Mahathir claims Anwar stifling public discourse on 3Rs

The former prime minister says Anwar Ibrahim’s tenure is marked by intolerance, with police arresting anyone speaking on issues related to race, religion and royalty.

(FMT) – Dr Mahathir Mohamad today criticised Prime Minister Anwar Ibrahim for allegedly stifling public discourse on sensitive issues related to race, religion and royalty (3Rs).

The former prime minister claimed that Anwar’s tenure had been marked by intolerance for public discussions concerning sensitive issues surrounding 3Rs, adding that the problem had been worsened by the threat of police action on those who touched on such matters.

“We can’t talk about it (3Rs) at all. Speak up, and the police will arrest you. They can take action and handcuff people for talking about 3Rs,” Mahathir said during a podcast hosted by former law minister Zaid Ibrahim.

Anwar has repeatedly stressed that action would be taken against anyone playing up sensitive 3R issues, including those from political parties. He said there were boundaries when it came to media freedom, particularly on topics concerning 3Rs.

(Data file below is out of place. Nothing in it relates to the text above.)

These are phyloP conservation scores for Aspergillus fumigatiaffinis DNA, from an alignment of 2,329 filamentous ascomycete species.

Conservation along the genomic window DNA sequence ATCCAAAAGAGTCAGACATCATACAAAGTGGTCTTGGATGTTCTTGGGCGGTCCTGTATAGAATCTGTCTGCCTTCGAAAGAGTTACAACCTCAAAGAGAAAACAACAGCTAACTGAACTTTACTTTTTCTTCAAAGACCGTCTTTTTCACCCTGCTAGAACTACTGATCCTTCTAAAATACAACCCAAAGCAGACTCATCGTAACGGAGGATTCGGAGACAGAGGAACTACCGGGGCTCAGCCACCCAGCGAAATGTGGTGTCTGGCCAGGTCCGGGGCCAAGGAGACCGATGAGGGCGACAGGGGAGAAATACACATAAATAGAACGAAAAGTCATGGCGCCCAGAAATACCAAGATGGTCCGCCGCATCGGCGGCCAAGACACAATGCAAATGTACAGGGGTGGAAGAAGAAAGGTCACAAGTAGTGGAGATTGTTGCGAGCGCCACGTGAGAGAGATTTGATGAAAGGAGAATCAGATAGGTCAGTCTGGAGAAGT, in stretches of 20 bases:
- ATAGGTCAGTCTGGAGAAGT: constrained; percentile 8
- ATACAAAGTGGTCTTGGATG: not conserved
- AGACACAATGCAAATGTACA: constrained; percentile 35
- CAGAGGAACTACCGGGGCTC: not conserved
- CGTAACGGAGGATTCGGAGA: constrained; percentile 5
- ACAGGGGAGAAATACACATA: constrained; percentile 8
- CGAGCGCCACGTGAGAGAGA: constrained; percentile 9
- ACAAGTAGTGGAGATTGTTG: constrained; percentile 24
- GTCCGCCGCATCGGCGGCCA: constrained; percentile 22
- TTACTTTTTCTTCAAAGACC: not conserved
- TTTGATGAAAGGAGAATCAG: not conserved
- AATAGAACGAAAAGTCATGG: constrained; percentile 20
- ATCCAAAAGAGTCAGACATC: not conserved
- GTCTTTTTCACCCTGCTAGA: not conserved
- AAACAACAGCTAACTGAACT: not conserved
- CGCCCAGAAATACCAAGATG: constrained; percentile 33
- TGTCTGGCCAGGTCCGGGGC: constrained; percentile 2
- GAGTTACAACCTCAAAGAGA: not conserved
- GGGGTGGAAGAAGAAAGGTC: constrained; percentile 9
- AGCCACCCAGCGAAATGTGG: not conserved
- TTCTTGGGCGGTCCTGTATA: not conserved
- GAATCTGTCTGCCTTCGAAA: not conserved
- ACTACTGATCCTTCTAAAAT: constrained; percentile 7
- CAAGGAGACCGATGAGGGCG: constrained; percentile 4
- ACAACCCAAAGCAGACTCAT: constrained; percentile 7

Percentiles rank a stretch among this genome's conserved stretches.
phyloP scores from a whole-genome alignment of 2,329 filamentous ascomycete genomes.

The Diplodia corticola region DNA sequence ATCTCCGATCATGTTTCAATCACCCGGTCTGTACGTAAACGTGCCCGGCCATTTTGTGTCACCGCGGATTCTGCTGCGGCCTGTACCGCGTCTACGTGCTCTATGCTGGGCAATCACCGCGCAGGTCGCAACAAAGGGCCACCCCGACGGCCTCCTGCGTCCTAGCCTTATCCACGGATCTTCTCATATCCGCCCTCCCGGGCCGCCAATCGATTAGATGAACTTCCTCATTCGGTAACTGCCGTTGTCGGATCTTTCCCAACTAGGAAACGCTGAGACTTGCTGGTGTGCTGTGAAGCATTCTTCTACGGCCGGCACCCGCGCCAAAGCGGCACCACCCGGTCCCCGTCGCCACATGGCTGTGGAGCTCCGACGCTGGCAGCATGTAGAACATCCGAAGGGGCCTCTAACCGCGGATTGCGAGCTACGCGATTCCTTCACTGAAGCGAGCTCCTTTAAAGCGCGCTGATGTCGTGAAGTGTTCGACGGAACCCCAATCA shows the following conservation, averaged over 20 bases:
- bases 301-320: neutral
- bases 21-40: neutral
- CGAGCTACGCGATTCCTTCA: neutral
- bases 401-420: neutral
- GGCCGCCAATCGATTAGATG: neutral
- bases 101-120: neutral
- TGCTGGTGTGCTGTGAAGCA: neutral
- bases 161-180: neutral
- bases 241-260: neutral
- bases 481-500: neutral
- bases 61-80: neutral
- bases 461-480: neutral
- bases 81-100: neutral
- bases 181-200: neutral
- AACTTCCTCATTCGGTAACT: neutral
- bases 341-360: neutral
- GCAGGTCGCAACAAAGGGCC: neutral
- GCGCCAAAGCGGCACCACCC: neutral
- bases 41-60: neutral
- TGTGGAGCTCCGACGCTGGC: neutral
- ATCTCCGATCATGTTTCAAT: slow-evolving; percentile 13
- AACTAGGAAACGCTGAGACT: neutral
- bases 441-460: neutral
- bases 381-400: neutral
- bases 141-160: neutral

Mahathir also criticised Anwar for his frequent announcements of major investments into Malaysia during his visits abroad, claiming that these had not translated into actual benefits for the people and that there had been no visible impact on the country’s economy.

“When he goes on visits, he supposedly attracts billions (of ringgit) in investment. If he has truly attracted billions (of ringgit) in investment, Malaysia would be a developed country by now.

“There should be many job opportunities, a lot of tax revenue, and the government would be rich. But they are just announcements and memorandums of understanding, not actual investment,” Mahathir said.

Today’s comments from the 98-year-old Mahathir marks the latest chapter in a decades-old rivalry between the ex-prime minister and his former deputy. The conflict between the duo first started when Mahathir accused then finance minister Anwar of being unable to handle the Asian financial crisis that Malaysia was facing in the late 1990s.

While Mahathir and Anwar had made up before the 2018 general election and worked together when Pakatan Harapan (PH) was in power, their relationship eventually soured again after the fall of the PH government.

Before the toppling of the PH government in February 2020, Mahathir had repeatedly promised to hand over the top post to Anwar, who was regarded by PH supporters as their prime minister-designate.